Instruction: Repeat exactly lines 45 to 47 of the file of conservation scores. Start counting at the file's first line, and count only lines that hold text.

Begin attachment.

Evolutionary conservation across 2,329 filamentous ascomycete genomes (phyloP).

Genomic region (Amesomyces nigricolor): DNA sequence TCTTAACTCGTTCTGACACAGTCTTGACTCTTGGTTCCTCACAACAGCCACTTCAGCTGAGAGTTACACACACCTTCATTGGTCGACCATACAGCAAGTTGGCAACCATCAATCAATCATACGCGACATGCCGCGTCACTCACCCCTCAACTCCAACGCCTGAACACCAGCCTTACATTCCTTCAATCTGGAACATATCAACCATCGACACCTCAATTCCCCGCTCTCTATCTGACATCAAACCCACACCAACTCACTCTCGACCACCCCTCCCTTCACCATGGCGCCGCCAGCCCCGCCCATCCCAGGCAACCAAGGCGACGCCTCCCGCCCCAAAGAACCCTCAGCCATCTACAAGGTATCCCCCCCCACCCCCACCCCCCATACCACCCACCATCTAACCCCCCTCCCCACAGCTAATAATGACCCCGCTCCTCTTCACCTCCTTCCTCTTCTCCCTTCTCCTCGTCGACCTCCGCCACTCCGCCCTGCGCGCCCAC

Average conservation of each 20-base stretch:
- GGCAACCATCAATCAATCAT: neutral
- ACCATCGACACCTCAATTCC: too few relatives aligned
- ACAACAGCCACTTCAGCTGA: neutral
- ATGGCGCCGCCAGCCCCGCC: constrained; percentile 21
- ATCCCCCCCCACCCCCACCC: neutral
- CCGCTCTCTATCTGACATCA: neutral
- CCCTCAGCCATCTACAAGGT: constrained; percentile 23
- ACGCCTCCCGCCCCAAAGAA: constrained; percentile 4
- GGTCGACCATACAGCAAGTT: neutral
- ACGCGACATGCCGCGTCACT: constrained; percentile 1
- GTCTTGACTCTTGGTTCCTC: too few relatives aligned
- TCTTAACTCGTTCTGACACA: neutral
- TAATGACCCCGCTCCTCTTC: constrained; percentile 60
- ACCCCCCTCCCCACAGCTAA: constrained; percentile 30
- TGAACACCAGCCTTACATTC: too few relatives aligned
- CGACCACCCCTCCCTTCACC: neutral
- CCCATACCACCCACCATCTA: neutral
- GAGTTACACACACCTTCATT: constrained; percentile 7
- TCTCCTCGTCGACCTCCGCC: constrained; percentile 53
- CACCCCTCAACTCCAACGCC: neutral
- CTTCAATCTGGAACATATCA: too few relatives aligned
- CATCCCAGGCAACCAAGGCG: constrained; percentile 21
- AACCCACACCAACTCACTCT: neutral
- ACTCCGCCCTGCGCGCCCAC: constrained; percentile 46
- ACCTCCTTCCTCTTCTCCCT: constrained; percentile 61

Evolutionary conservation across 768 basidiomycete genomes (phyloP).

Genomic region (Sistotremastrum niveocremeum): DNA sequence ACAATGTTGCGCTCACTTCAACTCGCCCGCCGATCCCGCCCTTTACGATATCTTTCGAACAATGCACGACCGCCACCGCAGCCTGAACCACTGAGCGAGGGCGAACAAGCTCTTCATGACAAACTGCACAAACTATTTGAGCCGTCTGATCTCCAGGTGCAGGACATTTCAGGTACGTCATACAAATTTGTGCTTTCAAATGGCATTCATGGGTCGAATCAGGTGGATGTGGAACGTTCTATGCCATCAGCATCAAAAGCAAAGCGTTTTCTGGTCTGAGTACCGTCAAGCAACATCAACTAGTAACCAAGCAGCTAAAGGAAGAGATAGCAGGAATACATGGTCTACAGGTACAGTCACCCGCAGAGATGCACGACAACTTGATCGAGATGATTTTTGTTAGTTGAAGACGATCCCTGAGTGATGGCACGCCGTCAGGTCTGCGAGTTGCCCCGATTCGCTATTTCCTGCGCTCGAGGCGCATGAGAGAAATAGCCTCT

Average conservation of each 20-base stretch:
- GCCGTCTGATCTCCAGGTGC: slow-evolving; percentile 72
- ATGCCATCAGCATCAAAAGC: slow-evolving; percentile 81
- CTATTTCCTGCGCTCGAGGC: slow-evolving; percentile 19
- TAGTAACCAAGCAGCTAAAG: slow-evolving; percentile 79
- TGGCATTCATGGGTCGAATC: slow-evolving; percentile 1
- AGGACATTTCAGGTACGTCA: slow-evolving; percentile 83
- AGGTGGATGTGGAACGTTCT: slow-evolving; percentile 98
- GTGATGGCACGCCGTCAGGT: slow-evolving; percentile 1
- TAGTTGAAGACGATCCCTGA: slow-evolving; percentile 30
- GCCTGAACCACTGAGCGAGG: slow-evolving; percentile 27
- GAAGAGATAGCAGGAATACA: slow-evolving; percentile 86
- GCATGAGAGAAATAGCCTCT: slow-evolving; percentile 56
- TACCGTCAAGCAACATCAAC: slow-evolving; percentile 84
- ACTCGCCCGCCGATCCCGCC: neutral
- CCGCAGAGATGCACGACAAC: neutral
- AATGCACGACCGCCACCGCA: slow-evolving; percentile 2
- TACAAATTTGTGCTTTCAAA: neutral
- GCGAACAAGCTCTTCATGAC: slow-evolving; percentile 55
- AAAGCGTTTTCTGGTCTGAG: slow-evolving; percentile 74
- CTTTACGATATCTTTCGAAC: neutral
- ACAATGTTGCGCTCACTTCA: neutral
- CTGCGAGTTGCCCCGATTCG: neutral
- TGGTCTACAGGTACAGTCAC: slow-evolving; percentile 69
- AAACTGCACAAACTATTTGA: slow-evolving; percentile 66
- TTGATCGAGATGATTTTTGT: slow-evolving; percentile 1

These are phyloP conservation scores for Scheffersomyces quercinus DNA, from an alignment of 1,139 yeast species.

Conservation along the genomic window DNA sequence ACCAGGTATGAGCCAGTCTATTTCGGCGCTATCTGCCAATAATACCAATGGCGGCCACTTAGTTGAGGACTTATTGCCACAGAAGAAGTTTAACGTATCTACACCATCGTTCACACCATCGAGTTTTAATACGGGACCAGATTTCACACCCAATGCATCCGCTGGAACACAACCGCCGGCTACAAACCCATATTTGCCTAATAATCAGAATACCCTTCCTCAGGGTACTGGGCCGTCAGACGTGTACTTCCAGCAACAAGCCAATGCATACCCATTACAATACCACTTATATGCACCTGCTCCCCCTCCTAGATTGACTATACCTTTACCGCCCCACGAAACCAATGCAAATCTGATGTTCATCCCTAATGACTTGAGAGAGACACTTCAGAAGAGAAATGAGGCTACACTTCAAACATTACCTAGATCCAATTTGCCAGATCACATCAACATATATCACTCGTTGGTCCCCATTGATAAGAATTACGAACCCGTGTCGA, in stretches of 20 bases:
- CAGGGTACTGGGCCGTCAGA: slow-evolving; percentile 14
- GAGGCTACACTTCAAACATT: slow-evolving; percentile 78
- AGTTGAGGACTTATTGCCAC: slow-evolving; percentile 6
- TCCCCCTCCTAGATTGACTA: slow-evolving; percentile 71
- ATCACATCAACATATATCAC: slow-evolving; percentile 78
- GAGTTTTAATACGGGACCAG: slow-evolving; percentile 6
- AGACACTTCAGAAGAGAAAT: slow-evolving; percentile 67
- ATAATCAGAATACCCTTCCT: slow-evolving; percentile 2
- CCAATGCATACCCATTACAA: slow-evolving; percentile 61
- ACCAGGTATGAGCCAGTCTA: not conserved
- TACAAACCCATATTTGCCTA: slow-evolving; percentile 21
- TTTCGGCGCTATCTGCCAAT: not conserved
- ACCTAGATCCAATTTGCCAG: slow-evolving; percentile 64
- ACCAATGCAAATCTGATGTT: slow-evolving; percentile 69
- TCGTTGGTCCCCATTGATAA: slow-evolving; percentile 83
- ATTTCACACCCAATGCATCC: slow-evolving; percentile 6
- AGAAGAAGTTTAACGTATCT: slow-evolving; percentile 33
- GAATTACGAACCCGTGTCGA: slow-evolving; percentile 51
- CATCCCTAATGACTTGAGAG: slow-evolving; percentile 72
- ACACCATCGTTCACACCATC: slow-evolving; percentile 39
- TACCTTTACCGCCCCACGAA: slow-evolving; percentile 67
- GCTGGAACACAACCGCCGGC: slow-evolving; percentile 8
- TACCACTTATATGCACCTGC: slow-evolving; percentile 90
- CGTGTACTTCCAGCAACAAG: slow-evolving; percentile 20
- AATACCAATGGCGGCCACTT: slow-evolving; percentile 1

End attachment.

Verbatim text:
- ACTCGCCCGCCGATCCCGCC: neutral
- CCGCAGAGATGCACGACAAC: neutral
- AATGCACGACCGCCACCGCA: slow-evolving; percentile 2